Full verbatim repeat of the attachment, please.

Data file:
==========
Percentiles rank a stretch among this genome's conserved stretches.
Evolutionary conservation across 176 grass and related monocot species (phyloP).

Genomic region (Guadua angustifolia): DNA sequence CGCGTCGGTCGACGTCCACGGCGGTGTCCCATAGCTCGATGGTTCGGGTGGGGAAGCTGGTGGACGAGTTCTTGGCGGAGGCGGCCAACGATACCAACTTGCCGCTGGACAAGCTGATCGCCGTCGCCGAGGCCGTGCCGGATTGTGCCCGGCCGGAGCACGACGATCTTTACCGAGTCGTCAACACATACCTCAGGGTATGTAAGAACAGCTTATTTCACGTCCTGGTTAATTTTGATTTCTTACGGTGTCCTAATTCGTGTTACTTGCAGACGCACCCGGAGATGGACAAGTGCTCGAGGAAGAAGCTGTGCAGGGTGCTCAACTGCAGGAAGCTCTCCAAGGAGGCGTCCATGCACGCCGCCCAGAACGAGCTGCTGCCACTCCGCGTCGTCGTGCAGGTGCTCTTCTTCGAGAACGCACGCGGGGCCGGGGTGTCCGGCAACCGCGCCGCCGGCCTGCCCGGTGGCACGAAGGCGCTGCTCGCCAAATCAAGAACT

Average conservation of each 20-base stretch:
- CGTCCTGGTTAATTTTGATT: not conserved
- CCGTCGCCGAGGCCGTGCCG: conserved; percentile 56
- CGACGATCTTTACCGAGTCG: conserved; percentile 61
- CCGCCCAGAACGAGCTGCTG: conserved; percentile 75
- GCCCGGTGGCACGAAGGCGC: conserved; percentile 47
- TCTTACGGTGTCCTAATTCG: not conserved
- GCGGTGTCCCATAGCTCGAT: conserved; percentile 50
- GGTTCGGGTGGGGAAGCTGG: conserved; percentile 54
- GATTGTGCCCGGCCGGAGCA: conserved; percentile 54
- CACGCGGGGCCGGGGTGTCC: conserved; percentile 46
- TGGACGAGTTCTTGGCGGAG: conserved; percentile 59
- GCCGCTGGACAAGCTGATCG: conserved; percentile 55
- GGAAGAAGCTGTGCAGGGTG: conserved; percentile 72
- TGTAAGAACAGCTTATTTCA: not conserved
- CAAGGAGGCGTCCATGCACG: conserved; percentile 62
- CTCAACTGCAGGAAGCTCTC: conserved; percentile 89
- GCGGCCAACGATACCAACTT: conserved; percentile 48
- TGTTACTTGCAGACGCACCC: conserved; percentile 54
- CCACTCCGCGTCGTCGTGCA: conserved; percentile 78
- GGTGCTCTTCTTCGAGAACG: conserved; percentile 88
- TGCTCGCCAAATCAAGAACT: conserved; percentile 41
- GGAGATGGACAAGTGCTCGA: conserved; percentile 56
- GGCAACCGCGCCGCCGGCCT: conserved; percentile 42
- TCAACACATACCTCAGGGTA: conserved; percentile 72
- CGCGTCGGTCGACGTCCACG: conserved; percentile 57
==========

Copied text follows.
Percentiles rank a stretch among this genome's conserved stretches.
Evolutionary conservation across 176 grass and related monocot species (phyloP).

Genomic region (Guadua angustifolia): DNA sequence CGCGTCGGTCGACGTCCACGGCGGTGTCCCATAGCTCGATGGTTCGGGTGGGGAAGCTGGTGGACGAGTTCTTGGCGGAGGCGGCCAACGATACCAACTTGCCGCTGGACAAGCTGATCGCCGTCGCCGAGGCCGTGCCGGATTGTGCCCGGCCGGAGCACGACGATCTTTACCGAGTCGTCAACACATACCTCAGGGTATGTAAGAACAGCTTATTTCACGTCCTGGTTAATTTTGATTTCTTACGGTGTCCTAATTCGTGTTACTTGCAGACGCACCCGGAGATGGACAAGTGCTCGAGGAAGAAGCTGTGCAGGGTGCTCAACTGCAGGAAGCTCTCCAAGGAGGCGTCCATGCACGCCGCCCAGAACGAGCTGCTGCCACTCCGCGTCGTCGTGCAGGTGCTCTTCTTCGAGAACGCACGCGGGGCCGGGGTGTCCGGCAACCGCGCCGCCGGCCTGCCCGGTGGCACGAAGGCGCTGCTCGCCAAATCAAGAACT

Average conservation of each 20-base stretch:
- CGTCCTGGTTAATTTTGATT: not conserved
- CCGTCGCCGAGGCCGTGCCG: conserved; percentile 56
- CGACGATCTTTACCGAGTCG: conserved; percentile 61
- CCGCCCAGAACGAGCTGCTG: conserved; percentile 75
- GCCCGGTGGCACGAAGGCGC: conserved; percentile 47
- TCTTACGGTGTCCTAATTCG: not conserved
- GCGGTGTCCCATAGCTCGAT: conserved; percentile 50
- GGTTCGGGTGGGGAAGCTGG: conserved; percentile 54
- GATTGTGCCCGGCCGGAGCA: conserved; percentile 54
- CACGCGGGGCCGGGGTGTCC: conserved; percentile 46
- TGGACGAGTTCTTGGCGGAG: conserved; percentile 59
- GCCGCTGGACAAGCTGATCG: conserved; percentile 55
- GGAAGAAGCTGTGCAGGGTG: conserved; percentile 72
- TGTAAGAACAGCTTATTTCA: not conserved
- CAAGGAGGCGTCCATGCACG: conserved; percentile 62
- CTCAACTGCAGGAAGCTCTC: conserved; percentile 89
- GCGGCCAACGATACCAACTT: conserved; percentile 48
- TGTTACTTGCAGACGCACCC: conserved; percentile 54
- CCACTCCGCGTCGTCGTGCA: conserved; percentile 78
- GGTGCTCTTCTTCGAGAACG: conserved; percentile 88
- TGCTCGCCAAATCAAGAACT: conserved; percentile 41
- GGAGATGGACAAGTGCTCGA: conserved; percentile 56
- GGCAACCGCGCCGCCGGCCT: conserved; percentile 42
- TCAACACATACCTCAGGGTA: conserved; percentile 72
- CGCGTCGGTCGACGTCCACG: conserved; percentile 57